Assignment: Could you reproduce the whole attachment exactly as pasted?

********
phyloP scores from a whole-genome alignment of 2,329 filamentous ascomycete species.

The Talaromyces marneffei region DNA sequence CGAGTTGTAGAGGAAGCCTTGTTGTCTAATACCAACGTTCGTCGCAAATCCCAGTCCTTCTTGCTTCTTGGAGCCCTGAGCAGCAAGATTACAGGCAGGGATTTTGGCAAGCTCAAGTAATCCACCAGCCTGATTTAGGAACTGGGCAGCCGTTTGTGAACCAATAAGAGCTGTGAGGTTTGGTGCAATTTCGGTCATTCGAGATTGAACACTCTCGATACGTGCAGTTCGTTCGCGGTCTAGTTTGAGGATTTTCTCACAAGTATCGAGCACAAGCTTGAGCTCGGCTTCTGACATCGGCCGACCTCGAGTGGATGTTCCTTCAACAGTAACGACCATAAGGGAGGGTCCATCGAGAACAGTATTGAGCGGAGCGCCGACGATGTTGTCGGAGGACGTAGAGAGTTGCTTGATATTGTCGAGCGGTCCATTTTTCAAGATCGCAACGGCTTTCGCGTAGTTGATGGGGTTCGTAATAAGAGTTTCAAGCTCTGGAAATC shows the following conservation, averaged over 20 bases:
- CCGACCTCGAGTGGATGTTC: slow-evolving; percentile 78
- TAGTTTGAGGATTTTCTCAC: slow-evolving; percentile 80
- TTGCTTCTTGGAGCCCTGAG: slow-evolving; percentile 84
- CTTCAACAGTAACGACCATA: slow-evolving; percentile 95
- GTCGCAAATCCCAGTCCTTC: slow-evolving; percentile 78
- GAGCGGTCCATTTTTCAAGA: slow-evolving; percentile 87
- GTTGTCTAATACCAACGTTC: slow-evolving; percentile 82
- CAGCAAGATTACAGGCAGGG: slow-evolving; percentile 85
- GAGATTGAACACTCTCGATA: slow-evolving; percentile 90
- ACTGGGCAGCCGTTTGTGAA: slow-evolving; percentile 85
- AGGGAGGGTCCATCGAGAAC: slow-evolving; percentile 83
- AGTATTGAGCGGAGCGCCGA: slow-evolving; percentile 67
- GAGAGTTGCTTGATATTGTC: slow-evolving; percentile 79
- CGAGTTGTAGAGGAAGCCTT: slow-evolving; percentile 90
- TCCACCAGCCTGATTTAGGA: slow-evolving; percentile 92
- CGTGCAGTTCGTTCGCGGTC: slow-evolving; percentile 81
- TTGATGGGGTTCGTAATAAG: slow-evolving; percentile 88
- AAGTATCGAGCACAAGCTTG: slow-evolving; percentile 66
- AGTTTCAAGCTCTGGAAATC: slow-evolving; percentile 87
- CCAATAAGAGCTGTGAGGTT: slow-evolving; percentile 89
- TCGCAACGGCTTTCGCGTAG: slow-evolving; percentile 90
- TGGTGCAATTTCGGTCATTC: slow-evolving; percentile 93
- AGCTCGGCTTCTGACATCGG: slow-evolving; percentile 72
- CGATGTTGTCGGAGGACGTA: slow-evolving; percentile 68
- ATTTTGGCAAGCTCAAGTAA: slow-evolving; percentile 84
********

phyloP scores from a whole-genome alignment of 2,329 filamentous ascomycete species.

The Talaromyces marneffei region DNA sequence CGAGTTGTAGAGGAAGCCTTGTTGTCTAATACCAACGTTCGTCGCAAATCCCAGTCCTTCTTGCTTCTTGGAGCCCTGAGCAGCAAGATTACAGGCAGGGATTTTGGCAAGCTCAAGTAATCCACCAGCCTGATTTAGGAACTGGGCAGCCGTTTGTGAACCAATAAGAGCTGTGAGGTTTGGTGCAATTTCGGTCATTCGAGATTGAACACTCTCGATACGTGCAGTTCGTTCGCGGTCTAGTTTGAGGATTTTCTCACAAGTATCGAGCACAAGCTTGAGCTCGGCTTCTGACATCGGCCGACCTCGAGTGGATGTTCCTTCAACAGTAACGACCATAAGGGAGGGTCCATCGAGAACAGTATTGAGCGGAGCGCCGACGATGTTGTCGGAGGACGTAGAGAGTTGCTTGATATTGTCGAGCGGTCCATTTTTCAAGATCGCAACGGCTTTCGCGTAGTTGATGGGGTTCGTAATAAGAGTTTCAAGCTCTGGAAATC shows the following conservation, averaged over 20 bases:
- CCGACCTCGAGTGGATGTTC: slow-evolving; percentile 78
- TAGTTTGAGGATTTTCTCAC: slow-evolving; percentile 80
- TTGCTTCTTGGAGCCCTGAG: slow-evolving; percentile 84
- CTTCAACAGTAACGACCATA: slow-evolving; percentile 95
- GTCGCAAATCCCAGTCCTTC: slow-evolving; percentile 78
- GAGCGGTCCATTTTTCAAGA: slow-evolving; percentile 87
- GTTGTCTAATACCAACGTTC: slow-evolving; percentile 82
- CAGCAAGATTACAGGCAGGG: slow-evolving; percentile 85
- GAGATTGAACACTCTCGATA: slow-evolving; percentile 90
- ACTGGGCAGCCGTTTGTGAA: slow-evolving; percentile 85
- AGGGAGGGTCCATCGAGAAC: slow-evolving; percentile 83
- AGTATTGAGCGGAGCGCCGA: slow-evolving; percentile 67
- GAGAGTTGCTTGATATTGTC: slow-evolving; percentile 79
- CGAGTTGTAGAGGAAGCCTT: slow-evolving; percentile 90
- TCCACCAGCCTGATTTAGGA: slow-evolving; percentile 92
- CGTGCAGTTCGTTCGCGGTC: slow-evolving; percentile 81
- TTGATGGGGTTCGTAATAAG: slow-evolving; percentile 88
- AAGTATCGAGCACAAGCTTG: slow-evolving; percentile 66
- AGTTTCAAGCTCTGGAAATC: slow-evolving; percentile 87
- CCAATAAGAGCTGTGAGGTT: slow-evolving; percentile 89
- TCGCAACGGCTTTCGCGTAG: slow-evolving; percentile 90
- TGGTGCAATTTCGGTCATTC: slow-evolving; percentile 93
- AGCTCGGCTTCTGACATCGG: slow-evolving; percentile 72
- CGATGTTGTCGGAGGACGTA: slow-evolving; percentile 68
- ATTTTGGCAAGCTCAAGTAA: slow-evolving; percentile 84